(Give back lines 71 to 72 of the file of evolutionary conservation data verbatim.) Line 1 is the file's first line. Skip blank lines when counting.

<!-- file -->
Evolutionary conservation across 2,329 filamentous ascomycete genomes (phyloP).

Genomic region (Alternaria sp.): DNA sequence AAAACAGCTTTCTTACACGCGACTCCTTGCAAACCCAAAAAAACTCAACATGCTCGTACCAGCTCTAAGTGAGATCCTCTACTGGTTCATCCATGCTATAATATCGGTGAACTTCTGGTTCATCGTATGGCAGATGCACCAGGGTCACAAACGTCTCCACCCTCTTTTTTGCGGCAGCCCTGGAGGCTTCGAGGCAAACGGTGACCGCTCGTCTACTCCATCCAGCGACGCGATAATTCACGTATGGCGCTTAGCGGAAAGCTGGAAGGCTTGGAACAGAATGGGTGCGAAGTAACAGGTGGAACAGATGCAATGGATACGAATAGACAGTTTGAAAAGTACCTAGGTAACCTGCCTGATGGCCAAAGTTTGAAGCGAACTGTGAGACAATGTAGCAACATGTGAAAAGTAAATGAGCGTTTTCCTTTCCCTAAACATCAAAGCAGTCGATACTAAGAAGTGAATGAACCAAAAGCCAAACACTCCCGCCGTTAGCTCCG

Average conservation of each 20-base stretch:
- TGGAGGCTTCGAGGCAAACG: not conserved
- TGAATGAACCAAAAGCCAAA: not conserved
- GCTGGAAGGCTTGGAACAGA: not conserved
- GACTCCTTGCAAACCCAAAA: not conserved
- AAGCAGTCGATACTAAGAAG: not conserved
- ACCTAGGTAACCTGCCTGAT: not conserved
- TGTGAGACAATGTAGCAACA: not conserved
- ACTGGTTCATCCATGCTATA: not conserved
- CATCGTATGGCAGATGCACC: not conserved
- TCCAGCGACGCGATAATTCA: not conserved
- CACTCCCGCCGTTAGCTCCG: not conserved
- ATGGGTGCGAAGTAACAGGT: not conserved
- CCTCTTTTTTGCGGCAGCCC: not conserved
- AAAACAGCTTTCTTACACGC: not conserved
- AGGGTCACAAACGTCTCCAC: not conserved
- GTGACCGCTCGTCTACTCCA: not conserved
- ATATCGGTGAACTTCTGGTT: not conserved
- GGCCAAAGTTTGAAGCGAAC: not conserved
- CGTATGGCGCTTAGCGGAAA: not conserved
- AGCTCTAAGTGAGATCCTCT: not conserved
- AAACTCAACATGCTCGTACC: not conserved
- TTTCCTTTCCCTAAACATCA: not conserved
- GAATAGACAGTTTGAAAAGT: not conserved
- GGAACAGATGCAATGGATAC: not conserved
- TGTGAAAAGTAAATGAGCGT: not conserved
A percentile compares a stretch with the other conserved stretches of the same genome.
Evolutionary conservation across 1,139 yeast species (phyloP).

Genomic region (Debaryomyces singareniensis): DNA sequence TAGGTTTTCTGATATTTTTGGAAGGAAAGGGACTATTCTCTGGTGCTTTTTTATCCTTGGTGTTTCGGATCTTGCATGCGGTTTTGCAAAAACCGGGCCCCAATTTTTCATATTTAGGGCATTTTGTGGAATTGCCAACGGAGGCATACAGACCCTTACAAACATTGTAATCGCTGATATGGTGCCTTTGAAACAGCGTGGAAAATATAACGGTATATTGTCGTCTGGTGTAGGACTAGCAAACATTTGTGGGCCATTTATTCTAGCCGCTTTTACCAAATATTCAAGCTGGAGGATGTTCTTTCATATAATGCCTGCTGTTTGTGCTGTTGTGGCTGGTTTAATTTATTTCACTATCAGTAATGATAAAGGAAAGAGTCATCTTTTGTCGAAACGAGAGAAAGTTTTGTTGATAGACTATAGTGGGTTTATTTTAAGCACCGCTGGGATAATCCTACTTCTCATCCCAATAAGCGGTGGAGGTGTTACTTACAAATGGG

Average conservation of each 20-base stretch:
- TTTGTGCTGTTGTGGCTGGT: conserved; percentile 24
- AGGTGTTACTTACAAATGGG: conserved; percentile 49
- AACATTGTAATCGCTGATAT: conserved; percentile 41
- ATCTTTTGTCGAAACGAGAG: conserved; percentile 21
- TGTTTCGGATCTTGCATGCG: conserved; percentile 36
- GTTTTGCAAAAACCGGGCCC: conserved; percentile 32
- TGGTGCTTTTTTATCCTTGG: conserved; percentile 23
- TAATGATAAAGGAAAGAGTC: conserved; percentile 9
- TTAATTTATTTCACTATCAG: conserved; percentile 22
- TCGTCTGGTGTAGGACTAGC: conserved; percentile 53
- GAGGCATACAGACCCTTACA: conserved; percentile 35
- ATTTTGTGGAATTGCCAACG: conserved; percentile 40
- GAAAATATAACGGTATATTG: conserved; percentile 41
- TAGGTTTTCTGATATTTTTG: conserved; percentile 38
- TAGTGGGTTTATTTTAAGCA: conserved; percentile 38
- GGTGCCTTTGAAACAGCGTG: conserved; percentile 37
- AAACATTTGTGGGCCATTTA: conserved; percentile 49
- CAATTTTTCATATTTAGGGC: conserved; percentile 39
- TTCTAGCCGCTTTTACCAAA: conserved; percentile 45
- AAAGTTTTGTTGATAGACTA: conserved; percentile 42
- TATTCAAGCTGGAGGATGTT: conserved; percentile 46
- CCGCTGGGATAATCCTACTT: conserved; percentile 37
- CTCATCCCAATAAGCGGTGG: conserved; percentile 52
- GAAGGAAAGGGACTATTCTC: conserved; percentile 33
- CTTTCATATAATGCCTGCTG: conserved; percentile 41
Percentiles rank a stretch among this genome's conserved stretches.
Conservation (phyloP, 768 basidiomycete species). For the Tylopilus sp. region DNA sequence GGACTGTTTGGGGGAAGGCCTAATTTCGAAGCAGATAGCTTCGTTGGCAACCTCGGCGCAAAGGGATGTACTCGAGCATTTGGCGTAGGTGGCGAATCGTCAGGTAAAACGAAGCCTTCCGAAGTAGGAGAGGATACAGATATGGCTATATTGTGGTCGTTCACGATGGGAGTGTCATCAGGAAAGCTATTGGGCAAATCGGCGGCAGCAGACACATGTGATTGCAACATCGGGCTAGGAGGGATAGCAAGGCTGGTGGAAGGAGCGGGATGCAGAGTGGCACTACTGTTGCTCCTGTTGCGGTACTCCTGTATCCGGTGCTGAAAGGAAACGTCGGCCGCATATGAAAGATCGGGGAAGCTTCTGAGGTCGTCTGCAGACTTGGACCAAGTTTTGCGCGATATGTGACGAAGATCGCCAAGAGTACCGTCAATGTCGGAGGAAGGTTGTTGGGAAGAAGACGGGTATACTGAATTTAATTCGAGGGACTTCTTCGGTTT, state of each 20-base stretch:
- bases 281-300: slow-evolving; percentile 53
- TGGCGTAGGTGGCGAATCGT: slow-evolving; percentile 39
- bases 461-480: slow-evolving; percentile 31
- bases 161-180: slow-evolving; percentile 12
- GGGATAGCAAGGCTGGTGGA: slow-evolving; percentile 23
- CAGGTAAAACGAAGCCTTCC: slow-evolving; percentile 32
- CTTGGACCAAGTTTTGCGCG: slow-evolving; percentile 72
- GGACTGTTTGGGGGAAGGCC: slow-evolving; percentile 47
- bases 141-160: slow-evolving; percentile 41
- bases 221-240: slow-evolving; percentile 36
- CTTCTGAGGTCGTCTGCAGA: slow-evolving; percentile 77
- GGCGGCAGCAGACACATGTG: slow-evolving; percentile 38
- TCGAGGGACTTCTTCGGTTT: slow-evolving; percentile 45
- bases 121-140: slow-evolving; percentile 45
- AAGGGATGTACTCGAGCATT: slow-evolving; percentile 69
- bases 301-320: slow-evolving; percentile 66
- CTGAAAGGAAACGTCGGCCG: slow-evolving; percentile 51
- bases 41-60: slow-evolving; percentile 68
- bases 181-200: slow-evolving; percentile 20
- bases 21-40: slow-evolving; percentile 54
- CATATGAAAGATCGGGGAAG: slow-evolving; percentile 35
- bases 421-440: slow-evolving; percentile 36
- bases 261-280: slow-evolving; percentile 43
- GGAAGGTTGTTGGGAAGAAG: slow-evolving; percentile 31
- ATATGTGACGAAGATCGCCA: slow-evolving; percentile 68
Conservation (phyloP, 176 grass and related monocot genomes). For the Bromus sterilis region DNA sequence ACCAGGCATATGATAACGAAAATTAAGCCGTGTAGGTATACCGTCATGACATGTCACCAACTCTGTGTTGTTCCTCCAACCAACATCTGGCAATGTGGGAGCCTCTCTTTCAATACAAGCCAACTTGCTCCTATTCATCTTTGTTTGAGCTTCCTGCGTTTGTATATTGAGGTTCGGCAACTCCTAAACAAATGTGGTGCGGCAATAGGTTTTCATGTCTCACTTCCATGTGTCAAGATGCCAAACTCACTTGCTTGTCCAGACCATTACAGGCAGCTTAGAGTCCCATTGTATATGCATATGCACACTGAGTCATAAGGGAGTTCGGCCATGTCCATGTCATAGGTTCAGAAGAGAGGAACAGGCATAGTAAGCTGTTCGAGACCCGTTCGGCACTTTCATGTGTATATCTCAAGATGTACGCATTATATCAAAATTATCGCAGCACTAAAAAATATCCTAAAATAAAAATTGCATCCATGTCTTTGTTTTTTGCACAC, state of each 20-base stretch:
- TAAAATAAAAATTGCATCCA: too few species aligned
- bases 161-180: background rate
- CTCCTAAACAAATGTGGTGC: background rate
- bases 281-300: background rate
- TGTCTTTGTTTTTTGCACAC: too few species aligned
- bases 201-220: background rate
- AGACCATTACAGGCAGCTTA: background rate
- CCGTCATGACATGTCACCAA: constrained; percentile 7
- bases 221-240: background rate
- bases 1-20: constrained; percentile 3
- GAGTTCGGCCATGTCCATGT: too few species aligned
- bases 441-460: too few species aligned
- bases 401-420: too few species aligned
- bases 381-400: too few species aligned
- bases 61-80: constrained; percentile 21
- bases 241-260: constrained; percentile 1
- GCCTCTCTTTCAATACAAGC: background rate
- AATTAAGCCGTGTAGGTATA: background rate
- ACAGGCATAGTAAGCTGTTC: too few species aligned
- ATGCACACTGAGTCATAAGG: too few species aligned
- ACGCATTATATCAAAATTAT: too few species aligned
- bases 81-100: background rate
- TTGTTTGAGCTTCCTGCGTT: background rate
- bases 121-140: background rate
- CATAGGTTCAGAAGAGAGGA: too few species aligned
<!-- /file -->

- GGCGGCAGCAGACACATGTG: slow-evolving; percentile 38
- TCGAGGGACTTCTTCGGTTT: slow-evolving; percentile 45